Tag Archives: New York

An Excerpt from Neighborhood Witch

Neighborhood Witch is still available for free download through Thursday!  If you haven’t downloaded a copy yet, here’s a taste of what you’re missing:

“Dios mio, nena,” Celia gasped as she surveyed the wreckage of her daughter’s living room. “What happened here?”

“I was hoping you could tell me,” Aracelli answered as she righted an overturned bookshelf.  Celia didn’t envy her the task of picking up and re-organizing that big stack of books.

“Me?” Celia asked. “How would I know?”

“When I got home, Brian was lying in the middle of the floor,” Aracelli said as she picked up a few books and put them on the shelves. “He was burning up with fever and shaking like a leaf with the chills.”

Celia made a sympathetic noise, but otherwise said nothing.  Aracelli liked to build her case and present all the evidence before she said something that was hard to believe.  It was part of what made her a good cop.

“He was delirious, too.  Talking about how he’d been seeing things, hearing things…even smelling things.” She paused and took a very deep breath.  Her face looked calm, but Celia could see that she was gripping the book in her hands so hard that her knuckles were turning white.  It was one of Brian’s books, something about darkness and monsters.  Strange that such a gentle soul enjoyed reading about violence so much.

“Do you know what he said to me, mami?”

Celia shook her head.

“He said ‘God, love, I’m so scared.  I’m so scared.  How bad is it if I’m hallucinating?’  That’s what he said.”

Then she took another deep breath, relaxed her grip on the book, and put it on the shelf.

“After that, he went all delirious again, and he started raving.  Talking about seeing faces in the mirror and shadows moving in the corners.  About things flying around the room and sticking in the walls and food rotting in the fridge.”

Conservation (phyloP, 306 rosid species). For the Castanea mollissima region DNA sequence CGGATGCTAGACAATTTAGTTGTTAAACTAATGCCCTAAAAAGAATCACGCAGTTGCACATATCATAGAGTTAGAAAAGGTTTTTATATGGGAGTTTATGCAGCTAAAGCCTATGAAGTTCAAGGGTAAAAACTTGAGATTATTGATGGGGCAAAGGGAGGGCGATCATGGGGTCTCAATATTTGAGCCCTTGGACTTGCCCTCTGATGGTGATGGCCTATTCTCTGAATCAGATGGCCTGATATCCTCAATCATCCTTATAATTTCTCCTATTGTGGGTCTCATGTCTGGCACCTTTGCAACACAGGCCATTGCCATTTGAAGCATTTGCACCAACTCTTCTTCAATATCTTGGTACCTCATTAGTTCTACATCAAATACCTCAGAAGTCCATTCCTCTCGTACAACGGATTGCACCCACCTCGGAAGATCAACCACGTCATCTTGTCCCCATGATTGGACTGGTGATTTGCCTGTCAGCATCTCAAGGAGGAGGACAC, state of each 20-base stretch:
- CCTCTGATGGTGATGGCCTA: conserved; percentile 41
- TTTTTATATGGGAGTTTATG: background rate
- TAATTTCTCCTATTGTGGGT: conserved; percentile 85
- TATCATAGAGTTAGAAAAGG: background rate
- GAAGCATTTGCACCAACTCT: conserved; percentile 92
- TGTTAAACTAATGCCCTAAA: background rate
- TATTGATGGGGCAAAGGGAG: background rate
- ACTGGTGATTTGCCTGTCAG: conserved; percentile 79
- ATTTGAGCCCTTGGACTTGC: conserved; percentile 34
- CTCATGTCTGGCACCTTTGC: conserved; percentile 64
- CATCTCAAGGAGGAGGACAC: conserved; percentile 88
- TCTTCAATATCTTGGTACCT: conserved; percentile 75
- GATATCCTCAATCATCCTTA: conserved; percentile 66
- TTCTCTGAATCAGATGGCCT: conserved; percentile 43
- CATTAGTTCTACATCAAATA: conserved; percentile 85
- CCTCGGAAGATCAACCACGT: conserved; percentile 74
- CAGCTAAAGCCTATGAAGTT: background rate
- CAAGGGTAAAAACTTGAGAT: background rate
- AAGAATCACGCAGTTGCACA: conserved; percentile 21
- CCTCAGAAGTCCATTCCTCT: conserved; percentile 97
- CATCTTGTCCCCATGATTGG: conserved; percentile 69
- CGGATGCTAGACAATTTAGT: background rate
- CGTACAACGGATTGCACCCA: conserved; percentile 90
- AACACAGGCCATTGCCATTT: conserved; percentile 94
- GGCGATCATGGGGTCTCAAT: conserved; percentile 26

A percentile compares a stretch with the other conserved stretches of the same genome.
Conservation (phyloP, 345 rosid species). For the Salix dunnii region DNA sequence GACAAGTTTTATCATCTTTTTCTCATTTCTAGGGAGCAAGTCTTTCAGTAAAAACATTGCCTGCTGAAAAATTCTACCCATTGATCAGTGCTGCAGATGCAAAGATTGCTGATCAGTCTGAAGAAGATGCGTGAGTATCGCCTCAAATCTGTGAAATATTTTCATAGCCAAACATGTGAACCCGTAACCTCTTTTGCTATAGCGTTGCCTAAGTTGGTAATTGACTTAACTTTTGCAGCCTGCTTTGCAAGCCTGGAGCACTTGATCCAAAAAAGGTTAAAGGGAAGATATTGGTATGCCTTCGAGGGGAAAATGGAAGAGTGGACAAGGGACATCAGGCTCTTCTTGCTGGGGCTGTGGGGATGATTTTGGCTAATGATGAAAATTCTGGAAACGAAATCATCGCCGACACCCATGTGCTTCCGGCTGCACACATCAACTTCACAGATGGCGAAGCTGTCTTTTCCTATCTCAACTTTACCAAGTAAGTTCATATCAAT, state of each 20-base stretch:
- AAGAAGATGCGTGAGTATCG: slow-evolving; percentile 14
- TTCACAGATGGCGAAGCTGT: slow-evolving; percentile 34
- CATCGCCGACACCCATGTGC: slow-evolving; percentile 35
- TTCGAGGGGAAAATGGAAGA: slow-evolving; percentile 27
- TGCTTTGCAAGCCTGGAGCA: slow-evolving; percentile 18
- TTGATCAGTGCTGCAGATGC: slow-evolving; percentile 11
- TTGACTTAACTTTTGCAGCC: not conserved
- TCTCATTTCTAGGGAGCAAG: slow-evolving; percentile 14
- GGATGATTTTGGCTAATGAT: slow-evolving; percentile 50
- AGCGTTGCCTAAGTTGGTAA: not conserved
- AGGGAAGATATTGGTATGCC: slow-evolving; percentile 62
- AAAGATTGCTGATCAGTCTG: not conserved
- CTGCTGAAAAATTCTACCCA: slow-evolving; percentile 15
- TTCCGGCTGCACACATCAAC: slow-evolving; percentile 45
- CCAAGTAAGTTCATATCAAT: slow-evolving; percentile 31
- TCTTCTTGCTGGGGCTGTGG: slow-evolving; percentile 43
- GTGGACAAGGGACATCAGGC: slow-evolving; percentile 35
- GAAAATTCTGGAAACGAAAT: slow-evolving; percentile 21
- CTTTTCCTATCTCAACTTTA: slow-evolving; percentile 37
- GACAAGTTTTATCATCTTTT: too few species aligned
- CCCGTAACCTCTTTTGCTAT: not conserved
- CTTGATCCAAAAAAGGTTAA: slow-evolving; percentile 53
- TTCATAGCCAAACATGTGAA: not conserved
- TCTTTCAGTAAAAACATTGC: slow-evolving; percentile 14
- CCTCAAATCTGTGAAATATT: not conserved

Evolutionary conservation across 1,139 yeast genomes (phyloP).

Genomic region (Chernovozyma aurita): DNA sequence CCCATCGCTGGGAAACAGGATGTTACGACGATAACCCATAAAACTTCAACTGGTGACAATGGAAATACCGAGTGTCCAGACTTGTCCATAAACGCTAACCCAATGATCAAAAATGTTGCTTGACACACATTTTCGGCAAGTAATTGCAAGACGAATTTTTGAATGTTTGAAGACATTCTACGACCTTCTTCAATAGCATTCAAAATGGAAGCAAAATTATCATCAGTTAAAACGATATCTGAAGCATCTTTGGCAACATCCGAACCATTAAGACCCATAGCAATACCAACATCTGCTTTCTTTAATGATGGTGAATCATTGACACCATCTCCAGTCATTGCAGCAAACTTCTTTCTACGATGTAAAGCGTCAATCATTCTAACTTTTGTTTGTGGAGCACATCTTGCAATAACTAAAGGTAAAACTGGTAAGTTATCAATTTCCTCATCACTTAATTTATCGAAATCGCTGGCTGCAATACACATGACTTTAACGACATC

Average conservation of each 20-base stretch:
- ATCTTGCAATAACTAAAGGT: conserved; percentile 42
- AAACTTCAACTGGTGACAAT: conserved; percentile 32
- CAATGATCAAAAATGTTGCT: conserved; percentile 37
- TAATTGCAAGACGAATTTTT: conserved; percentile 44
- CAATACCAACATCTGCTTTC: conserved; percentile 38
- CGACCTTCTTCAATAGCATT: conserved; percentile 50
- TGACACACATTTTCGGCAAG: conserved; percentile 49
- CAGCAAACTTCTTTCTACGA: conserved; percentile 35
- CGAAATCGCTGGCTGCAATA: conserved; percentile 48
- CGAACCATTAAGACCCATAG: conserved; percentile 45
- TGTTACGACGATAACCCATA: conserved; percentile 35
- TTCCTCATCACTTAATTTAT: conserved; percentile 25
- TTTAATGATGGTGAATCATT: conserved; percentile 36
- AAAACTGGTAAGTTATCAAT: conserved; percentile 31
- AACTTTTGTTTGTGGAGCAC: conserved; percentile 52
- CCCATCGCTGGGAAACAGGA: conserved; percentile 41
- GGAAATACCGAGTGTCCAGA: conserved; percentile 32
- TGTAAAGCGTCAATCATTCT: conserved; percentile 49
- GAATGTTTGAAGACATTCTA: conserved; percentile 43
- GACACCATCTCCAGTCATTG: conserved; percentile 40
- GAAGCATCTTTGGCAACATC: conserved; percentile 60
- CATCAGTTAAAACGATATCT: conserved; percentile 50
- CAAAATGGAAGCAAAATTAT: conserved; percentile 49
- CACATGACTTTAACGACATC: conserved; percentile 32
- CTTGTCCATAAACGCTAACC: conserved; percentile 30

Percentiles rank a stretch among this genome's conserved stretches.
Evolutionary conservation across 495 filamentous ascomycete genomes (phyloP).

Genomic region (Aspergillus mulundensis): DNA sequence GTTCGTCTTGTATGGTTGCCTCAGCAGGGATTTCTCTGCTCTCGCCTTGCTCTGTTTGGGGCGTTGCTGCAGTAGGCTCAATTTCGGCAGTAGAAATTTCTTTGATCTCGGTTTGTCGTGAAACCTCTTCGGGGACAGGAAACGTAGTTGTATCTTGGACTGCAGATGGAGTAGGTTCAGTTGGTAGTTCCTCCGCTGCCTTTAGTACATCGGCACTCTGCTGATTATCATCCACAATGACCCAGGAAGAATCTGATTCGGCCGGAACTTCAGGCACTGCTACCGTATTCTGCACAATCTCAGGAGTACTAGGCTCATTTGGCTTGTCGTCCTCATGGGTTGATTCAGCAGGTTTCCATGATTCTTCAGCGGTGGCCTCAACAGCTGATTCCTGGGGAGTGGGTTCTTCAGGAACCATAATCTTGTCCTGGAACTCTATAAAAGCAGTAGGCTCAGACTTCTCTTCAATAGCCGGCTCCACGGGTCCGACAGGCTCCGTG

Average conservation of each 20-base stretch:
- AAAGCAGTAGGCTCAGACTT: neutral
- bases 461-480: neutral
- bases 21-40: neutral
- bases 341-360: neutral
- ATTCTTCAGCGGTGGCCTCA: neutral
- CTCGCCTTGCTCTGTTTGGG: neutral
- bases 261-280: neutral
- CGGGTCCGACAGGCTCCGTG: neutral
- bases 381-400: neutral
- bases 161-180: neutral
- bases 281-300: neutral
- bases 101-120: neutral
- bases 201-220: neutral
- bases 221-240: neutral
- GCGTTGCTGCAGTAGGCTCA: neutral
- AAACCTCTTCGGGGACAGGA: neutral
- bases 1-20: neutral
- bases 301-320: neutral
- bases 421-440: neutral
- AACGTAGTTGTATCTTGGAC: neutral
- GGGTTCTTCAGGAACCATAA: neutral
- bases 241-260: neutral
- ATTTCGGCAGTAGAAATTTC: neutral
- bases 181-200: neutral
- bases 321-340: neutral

That caught Celia’s attention.

“The food?” She asked.

“We got some nice steaks last night for our anniversary,” Aracelli answered. “They’re maggot meat now.  The vegetables look like they’ve been in the fridge for a month, and the milk is green.”

“You would’ve just ruined it anyway,” Celia said as she started to look around the room. “The things stuck in the walls?”

Aracelli put a hand on her shoulder and, when she looked back, pointed up.

Celia followed the finger.

Then she blinked.

Stuck in the ceiling were a butcher knife, a screwdriver, a variety of tableware, and a nail file.

“Connnnyo,” Celia breathed.

“When I got home, Brian was too weak to stand,” Aracelli said. “He was much too sick to, I don’t know, take the stepladder and pound those things into the ceiling with a hammer or something.”

Celia nodded in agreement.  That was not what had happened here.

“Can you think of anything you mighta done to make the spirits mad at you?” she asked.

Aracelli shook her head.  It might have been strange to some of her fellow cops to see her talking so matter-of-factly about spirits – that’s why she didn’t talk about it with them – but she’d seen her mother at work often enough that it wasn’t a question of belief or doubt for her: magic and spirits were as real as handcuffs and perps.  She just didn’t want to carry on the family business, which was something else they fought about.

“I thought that might be it,” she said. “I was trying to think of what we could’ve done…but then I saw the mail.”

Okay, this “building the case” business was starting to get annoying. “The mail?” Celia demanded. “What about the mail?”

“Here,” Aracelli said, picking up a package from a nearby table. “Take a look at this.”

Celia looked at her doubtfully as she took the package, then turned her eyes to the package itself.

Then her eyes went very wide.

She started to shout “conyo”, then corrected herself to “Ay, Dios mio!” It wouldn’t do to swear with this thing in her hands, and calling upon God might help.

She threw the package to the floor (something inside screeched in outrage), snatched a vial out of her purse and poured the contents all over it.  Billows of blood-colored steam rose from the package, and the thing inside it squealed and died.

Grimly, she turned to Aracelli, who was staring wide-eyed.